You can have a Facebook page, a Twitter account, and even a LinkedIn business profile, but there’s no point in running a social media campaign if it’s not designed to drive leads to your business. Learn more in the eBook.Download now!
Most of us are familiar with using social media to post personal status updates. However, when it comes to using social media for business purposes, it is important to understand that the rules are different. Anything you post can be considered a form of consumer advertising and as such you need to be careful not to post misleading or false information. This is especially true if you work in a regulated industry such as financial services, banking, healthcare, law, or pharmaceutical.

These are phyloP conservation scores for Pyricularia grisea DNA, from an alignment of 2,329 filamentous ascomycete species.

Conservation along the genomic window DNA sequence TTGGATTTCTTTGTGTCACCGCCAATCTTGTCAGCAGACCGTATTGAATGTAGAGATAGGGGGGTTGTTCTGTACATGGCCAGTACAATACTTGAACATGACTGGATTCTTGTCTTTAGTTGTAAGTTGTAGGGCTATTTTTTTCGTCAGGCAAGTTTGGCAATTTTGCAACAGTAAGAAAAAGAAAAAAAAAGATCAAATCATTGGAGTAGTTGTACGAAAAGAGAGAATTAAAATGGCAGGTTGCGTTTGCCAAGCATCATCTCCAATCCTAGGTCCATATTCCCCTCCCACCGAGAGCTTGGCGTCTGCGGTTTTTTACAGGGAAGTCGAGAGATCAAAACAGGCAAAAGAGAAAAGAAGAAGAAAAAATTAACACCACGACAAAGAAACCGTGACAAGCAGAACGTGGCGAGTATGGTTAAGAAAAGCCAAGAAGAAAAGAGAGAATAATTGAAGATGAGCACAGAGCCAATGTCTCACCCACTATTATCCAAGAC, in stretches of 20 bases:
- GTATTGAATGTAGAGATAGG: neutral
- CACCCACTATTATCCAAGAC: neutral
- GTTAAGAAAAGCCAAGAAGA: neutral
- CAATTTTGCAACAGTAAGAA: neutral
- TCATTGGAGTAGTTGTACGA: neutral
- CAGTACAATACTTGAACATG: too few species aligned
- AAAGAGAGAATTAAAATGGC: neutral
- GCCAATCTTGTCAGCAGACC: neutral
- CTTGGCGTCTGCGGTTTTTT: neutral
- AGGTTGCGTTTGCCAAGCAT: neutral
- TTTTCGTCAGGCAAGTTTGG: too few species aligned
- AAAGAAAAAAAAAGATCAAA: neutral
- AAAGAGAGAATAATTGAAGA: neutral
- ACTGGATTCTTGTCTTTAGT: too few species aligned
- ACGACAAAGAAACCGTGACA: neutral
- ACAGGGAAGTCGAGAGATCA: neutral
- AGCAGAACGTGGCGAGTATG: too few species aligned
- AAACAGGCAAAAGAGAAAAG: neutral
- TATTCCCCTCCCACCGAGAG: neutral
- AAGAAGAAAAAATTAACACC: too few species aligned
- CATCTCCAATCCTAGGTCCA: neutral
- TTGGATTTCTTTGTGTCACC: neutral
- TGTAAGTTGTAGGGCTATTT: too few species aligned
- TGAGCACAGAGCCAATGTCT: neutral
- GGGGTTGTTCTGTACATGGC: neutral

On June 12, 2012, the Maryland Judicial Ethics Committee published an opinion providing guidance regarding the judiciary's use of social media. The main point of the decision is that, "a judge must recognize the use of social media networking sites may implicate several provisions of the Code of Judicial Conduct, and, therefore, proceed cautiously."
For the at-risk institution, a publicly traded company, or any business that cares about its reputation, an insensitive or out-of-context tweet can be costly. Catch social media non-compliance before it’s too late, and you can spare yourself a social media disaster like these.